Shares in Nintendo Co Ltd rose 6 percent on Friday after the company maintained its 100 yen per share dividend forecast despite revising its annual earnings outlook to its first ever net loss.

The games company's announcement that it expects new third-party software enabling in-game purchases to be available early next year for its 3DS handheld games device also likely supported the stock, analysts said.

Shares in Nintendo, the creator of the Super Mario franchise, closed up 6 percent at 11,780 yen compared with a 1.4 percent rise in the Nikkei average.

It was mildly positive that they maintained their dividend forecast, said Takeshi Koyama, an analyst at Mizuho Securities in Tokyo. There were no big surprises at the investor conference, but at least they have concrete plans for microtransactions.

In-game microtransactions allow consumers to buy small virtual items, which range from outfits for an avatar to plants for an online garden or extra game content, while they are playing a game.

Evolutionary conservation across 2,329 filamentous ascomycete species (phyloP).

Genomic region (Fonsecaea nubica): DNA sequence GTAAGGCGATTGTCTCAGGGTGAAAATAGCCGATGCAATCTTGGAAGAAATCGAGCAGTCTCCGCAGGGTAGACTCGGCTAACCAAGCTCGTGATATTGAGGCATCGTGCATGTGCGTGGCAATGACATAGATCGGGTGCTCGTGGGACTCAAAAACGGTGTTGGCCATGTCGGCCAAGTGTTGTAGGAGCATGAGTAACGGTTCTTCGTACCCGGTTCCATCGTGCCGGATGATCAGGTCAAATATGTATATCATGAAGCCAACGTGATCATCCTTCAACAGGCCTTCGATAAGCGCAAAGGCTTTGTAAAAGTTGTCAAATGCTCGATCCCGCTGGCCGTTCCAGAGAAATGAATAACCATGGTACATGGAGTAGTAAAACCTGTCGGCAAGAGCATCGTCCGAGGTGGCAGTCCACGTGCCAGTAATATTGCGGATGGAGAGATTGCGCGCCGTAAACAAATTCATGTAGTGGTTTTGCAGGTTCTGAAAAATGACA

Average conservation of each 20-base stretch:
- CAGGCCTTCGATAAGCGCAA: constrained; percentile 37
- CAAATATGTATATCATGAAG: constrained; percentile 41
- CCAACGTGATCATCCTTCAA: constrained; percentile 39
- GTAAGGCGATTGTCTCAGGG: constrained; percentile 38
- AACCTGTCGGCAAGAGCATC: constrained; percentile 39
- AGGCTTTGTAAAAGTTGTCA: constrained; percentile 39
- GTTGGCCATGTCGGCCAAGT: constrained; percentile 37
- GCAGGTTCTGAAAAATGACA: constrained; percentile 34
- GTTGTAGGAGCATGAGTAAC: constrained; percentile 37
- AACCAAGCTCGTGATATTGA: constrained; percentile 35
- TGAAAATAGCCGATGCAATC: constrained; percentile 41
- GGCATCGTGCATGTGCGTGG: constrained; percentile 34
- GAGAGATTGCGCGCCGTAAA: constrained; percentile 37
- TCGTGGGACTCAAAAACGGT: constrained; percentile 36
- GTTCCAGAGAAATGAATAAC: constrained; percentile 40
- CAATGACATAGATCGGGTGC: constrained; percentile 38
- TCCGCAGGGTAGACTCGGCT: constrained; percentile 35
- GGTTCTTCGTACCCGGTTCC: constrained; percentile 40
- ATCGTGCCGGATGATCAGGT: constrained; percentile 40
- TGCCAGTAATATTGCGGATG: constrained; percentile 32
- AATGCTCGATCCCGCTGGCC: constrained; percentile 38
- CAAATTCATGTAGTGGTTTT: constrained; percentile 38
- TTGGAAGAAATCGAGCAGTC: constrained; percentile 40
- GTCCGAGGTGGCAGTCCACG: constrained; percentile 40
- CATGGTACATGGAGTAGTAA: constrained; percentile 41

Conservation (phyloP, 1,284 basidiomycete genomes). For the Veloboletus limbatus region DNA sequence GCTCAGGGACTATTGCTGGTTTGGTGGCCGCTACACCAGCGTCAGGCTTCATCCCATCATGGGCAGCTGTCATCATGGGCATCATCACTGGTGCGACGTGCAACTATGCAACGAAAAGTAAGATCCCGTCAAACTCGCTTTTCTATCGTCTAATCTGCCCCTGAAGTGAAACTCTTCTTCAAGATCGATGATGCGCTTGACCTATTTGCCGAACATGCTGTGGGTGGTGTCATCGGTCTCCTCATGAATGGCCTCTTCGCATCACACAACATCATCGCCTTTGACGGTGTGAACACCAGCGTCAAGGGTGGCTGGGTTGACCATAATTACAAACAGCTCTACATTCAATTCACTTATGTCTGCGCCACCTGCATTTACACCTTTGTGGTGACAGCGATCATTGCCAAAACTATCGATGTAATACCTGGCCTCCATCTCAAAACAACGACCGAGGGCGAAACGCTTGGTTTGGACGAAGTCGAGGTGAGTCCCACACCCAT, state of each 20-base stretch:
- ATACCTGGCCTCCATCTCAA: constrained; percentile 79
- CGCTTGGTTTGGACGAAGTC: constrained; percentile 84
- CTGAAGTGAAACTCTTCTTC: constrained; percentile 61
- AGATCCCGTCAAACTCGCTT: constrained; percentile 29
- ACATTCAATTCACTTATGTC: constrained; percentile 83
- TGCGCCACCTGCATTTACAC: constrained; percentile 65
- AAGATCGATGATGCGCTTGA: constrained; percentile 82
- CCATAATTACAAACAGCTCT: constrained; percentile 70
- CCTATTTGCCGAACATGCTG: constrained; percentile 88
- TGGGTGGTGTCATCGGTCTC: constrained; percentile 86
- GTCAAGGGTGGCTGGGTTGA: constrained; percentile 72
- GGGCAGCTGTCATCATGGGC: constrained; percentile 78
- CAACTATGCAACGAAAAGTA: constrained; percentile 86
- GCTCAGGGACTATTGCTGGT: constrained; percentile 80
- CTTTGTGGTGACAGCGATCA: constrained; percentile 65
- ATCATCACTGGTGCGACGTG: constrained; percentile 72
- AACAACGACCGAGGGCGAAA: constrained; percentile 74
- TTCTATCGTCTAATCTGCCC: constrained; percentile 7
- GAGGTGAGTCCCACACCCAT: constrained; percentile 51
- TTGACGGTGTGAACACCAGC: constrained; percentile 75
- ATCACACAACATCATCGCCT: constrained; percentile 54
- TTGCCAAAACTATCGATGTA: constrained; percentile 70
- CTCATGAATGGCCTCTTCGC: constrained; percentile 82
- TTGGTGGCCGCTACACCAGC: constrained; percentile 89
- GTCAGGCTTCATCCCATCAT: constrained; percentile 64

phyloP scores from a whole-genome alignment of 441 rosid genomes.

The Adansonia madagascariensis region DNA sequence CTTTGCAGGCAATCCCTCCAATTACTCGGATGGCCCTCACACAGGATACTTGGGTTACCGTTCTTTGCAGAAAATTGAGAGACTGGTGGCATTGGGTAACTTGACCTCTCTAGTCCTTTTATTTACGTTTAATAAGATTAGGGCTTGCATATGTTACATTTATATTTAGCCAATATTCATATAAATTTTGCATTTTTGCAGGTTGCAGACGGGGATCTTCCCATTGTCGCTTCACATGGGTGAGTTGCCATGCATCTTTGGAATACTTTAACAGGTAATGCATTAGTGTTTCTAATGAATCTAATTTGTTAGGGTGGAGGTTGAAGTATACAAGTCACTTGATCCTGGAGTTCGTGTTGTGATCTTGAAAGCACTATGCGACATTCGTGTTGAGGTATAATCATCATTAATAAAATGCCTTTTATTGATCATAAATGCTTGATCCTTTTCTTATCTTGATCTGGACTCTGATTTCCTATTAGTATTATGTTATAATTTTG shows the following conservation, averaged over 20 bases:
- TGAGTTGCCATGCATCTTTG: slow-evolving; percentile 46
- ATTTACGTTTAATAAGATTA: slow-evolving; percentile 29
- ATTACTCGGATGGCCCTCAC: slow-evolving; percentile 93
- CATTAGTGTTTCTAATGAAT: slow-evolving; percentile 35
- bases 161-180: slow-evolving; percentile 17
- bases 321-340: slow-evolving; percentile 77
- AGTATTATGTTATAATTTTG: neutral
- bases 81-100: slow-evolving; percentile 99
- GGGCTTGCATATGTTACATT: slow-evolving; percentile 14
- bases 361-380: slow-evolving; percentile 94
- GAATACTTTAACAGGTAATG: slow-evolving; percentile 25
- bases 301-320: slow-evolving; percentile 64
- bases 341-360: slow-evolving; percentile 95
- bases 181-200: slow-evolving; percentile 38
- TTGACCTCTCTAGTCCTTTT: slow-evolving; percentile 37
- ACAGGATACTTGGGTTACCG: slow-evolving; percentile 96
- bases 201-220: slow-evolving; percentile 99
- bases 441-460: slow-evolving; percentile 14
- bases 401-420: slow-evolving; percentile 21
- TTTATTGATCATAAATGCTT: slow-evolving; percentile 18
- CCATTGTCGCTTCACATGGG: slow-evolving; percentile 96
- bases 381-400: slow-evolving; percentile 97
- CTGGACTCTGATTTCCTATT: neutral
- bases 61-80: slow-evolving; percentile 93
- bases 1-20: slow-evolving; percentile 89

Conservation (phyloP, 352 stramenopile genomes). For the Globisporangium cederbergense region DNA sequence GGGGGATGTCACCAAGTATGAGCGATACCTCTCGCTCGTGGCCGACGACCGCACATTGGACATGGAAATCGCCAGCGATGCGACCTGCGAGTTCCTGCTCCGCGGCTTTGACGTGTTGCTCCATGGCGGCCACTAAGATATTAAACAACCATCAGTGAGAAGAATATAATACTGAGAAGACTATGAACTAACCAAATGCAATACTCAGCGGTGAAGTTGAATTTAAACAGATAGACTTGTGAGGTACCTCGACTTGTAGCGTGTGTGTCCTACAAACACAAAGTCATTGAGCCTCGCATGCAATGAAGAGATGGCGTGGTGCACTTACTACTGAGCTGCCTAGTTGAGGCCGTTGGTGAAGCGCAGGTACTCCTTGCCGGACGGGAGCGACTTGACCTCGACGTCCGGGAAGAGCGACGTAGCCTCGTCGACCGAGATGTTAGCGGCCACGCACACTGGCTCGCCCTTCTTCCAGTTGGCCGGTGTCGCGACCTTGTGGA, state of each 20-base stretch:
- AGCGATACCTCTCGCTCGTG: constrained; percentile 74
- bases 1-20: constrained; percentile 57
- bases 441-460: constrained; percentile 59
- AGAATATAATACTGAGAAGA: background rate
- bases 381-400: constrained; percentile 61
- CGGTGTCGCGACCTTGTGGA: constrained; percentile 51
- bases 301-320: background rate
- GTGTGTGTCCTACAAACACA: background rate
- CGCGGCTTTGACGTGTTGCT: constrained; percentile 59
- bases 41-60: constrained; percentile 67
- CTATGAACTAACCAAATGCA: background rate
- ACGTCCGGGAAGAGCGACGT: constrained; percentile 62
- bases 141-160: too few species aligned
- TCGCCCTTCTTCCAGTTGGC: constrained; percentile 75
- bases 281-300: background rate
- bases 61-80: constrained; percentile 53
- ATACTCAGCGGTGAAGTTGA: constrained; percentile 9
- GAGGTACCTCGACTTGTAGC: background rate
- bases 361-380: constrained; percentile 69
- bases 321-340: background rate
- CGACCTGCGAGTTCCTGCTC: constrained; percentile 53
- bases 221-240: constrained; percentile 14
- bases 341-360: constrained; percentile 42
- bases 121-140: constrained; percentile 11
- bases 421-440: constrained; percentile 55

We expect such games to be available from third parties early next year, although I don't want to say in what form, because it is up to the publishers to announce it, Nintendo President Satoru Iwata told an analysts' conference on Friday.

The microtransaction business model has helped mobile game firms DeNA and Gree rack up huge profits.

Nintendo's stock has fallen by about half since the financial year began on April 1, after the 3DS launch flopped amid growing competition from smartphones and tablets.

Sales of the 3DS rose to 2.36 million units in the July-September period, compared with 710,000 units in the previous quarter, after the company slashed prices by up to 40 percent in August, but are still a long way off the 16 million target for the year.

Nintendo is also taking a big hit from the soaring yen, particularly against the euro. It said on Thursday it would take a 52.4 billion yen ($691 million) charge after reassessing its assets denominated in foreign currencies as of the end of September, and revised its annual outlook to its first ever net loss.

(Reporting by Isabel Reynolds; Editing by Michael Watson)